Illegal Dog Types


Multiple pieces of legislation apply to dog owners in Northern Ireland. This guide will help you understand your responsibilities, but it is not to be considered legal advice. The information below applies to Northern Ireland only. The rules may be different in the Republic of Ireland, England, Wales, and Scotland.

Four types of dogs are currently banned in Northern Ireland:

Pit Bull terrier

Japanese Tosa

Dogo Argentino

Fila Brasileiro

XL Bullies will be added to this list on 5th July 2024 and a phased ban will then take effect.

It is an offence to breed, sell, offer for sale, or make a gift of these types of dogs.

While it is not an offence to own dogs of these types, certain restrictions are placed on their ownership and how they are managed. As with any breed of dog they must be licensed. However a local government district may licence a dog of a prohibited  type only if that dog has been exempted from the prohibition in Article 25A(3) of the Dogs Order.

Thus, the owner must apply for an exemption which requires them to: 

·      neuter the dog

·      keep the dog leashed and muzzled when in a public place 

·      when not in a public place, keep the dog in secure conditions

·      take out third-party insurance for the dog

·      make the dog available to council dog wardens for inspection 

If you own a dog who may be of a prohibited type and have not applied for an exemption the dog is liable to be seized. A council dog warden, or an expert used by the council, will assess your dog’s physical characteristics.  A dog identified as prohibited type by a dog warden will be presumed to be so unless the owner can prove in court that it is not one of these types. An owner of a seized dog must let the court know that they plan to give evidence that the dog is not a prohibited dog type at least 14 days before the hearing is due to take place. Such expert evidence can only realistically be given by an experienced dog behaviourist following his examination of the dog. The cost of instructing a suitable dog behaviourist and the cost of his coming to court to give evidence is borne by you as the dog’s owner.

Following the assessment, the local government district will make one of the following:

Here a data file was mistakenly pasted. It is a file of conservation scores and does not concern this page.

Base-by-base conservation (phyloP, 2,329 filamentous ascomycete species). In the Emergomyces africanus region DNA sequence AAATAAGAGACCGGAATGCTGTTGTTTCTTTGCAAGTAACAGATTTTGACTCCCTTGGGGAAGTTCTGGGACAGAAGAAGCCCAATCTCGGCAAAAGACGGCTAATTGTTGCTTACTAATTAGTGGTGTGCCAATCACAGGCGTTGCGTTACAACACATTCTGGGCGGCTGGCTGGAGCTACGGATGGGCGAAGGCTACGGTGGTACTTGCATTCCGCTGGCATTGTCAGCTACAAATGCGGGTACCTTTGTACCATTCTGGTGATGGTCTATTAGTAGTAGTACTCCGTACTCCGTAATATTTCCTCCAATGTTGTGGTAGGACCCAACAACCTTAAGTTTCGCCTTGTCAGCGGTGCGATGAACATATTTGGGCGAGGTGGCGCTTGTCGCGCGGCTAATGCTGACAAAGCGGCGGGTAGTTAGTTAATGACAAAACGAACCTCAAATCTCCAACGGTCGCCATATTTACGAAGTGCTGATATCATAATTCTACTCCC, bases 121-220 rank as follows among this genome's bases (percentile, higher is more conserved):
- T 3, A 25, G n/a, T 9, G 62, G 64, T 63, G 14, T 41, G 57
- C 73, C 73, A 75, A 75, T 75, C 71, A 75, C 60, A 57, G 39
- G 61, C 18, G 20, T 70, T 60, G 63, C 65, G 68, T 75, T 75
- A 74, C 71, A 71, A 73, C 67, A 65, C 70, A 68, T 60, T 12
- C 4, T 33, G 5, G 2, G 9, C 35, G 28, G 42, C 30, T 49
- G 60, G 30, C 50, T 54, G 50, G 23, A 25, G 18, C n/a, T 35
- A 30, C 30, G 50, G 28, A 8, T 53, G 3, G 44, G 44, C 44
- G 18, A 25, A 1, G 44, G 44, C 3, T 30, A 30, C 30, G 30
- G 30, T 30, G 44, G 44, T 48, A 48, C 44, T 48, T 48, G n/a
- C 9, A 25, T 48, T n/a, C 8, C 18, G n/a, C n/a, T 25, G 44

·      your dog will be released if it is not believed to be a banned breed

·      your dog will be kept in kennels while the council applies to a court for a destruction order

·      You can give up ownership of your dog, but you cannot be forced to. If you do, your dog could be destroyed without a court order.

Once seized, your dog will be kept in kennels before a court hearing – this could be for several weeks or months. Cases are heard in the magistrate’s court. In most cases, a court will order a dog seized as a banned breed to be put to sleep (euthanised), even if the owner is not prosecuted. You can appeal against decision to destroy a dog deemed to be of a prohibited type. An Appeal would be heard by the County Court. However, because the identification of e.g. a Pit Bull Terrier type is based on measurement of physical characteristics, it is very difficult to challenge a decision based on a finding that dog conforms to certain physical standards. Moreover, as the identification is based on appearance, evidence that the dog is a cross of different breeds is irrelevant. Consequently, whilst it is rare for an appeal to be brought regarding a dog who has been ‘typed’, any appeal can only be taken and based upon the expert evidence of a dog behaviourist.

If your dog is deemed to be a banned type but the court believes it would not be a danger to the public if kept under certain strict conditions, the court may make a ‘contingent destruction order’. This exempts the dog from the ban if the exemption conditions are met. 

The exemption conditions are: 

·      the dog is neutered 

·      the dog is kept leashed and muzzled when in a public place 

·      when not in a public place, the dog is in sufficiently secure conditions 

·      the dog is made available to council dog wardens for inspection 

·      the council is notified of any change of address of the dog, or of the death or export of the dog

·       third-party insurance policy is taken out for the dog 

You have two months to show that the exemption conditions have been met and if so you apply for a dog licence from the council. 

What can happen if I break the law?

If you are found guilty of any of these offences, you face a sentence of up to six months imprisonment and a fine of £5,000. If having achieved an exemption you fail to comply with the conditions it is then highly likely that the dog would be euthanised.

The Law:

Dogs Order (Northern Ireland) 1983 (as amended) Article 25A.

Dangerous Dogs (Designated Types) Order (Northern Ireland) 1991/467,

Dangerous Dogs Compensation and Exemption Schemes Order (Northern Ireland) 1991.

Barnes v Belfast City Council [2012] NICA 13